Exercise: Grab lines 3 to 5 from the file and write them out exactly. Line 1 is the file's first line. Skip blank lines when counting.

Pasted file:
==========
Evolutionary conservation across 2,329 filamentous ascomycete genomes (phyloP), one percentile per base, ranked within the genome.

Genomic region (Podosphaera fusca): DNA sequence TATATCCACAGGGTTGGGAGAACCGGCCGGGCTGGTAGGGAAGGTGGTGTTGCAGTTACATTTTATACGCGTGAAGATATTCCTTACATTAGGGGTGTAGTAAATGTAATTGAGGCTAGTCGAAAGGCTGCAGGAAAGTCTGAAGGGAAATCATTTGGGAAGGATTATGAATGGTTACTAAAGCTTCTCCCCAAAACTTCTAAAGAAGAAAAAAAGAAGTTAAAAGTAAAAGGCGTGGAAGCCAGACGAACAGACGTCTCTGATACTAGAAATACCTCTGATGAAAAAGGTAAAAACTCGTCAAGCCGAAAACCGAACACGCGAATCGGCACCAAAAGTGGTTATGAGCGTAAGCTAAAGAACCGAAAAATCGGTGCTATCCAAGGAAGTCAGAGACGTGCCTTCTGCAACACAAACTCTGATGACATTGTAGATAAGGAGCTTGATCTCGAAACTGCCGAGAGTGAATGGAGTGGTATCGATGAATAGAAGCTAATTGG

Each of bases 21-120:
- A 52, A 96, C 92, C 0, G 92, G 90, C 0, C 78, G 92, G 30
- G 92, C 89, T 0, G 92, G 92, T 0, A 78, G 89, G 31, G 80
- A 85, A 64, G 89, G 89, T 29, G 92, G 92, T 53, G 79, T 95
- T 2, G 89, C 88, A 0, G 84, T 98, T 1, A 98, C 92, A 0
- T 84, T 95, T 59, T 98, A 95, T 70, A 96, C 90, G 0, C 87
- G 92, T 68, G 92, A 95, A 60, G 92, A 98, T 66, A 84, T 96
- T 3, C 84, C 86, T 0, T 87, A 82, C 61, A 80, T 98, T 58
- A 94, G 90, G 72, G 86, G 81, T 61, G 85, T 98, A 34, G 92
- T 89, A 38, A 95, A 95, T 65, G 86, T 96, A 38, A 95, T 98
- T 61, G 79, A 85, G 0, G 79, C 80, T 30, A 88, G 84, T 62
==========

Each of bases 21-120:
- A 52, A 96, C 92, C 0, G 92, G 90, C 0, C 78, G 92, G 30
- G 92, C 89, T 0, G 92, G 92, T 0, A 78, G 89, G 31, G 80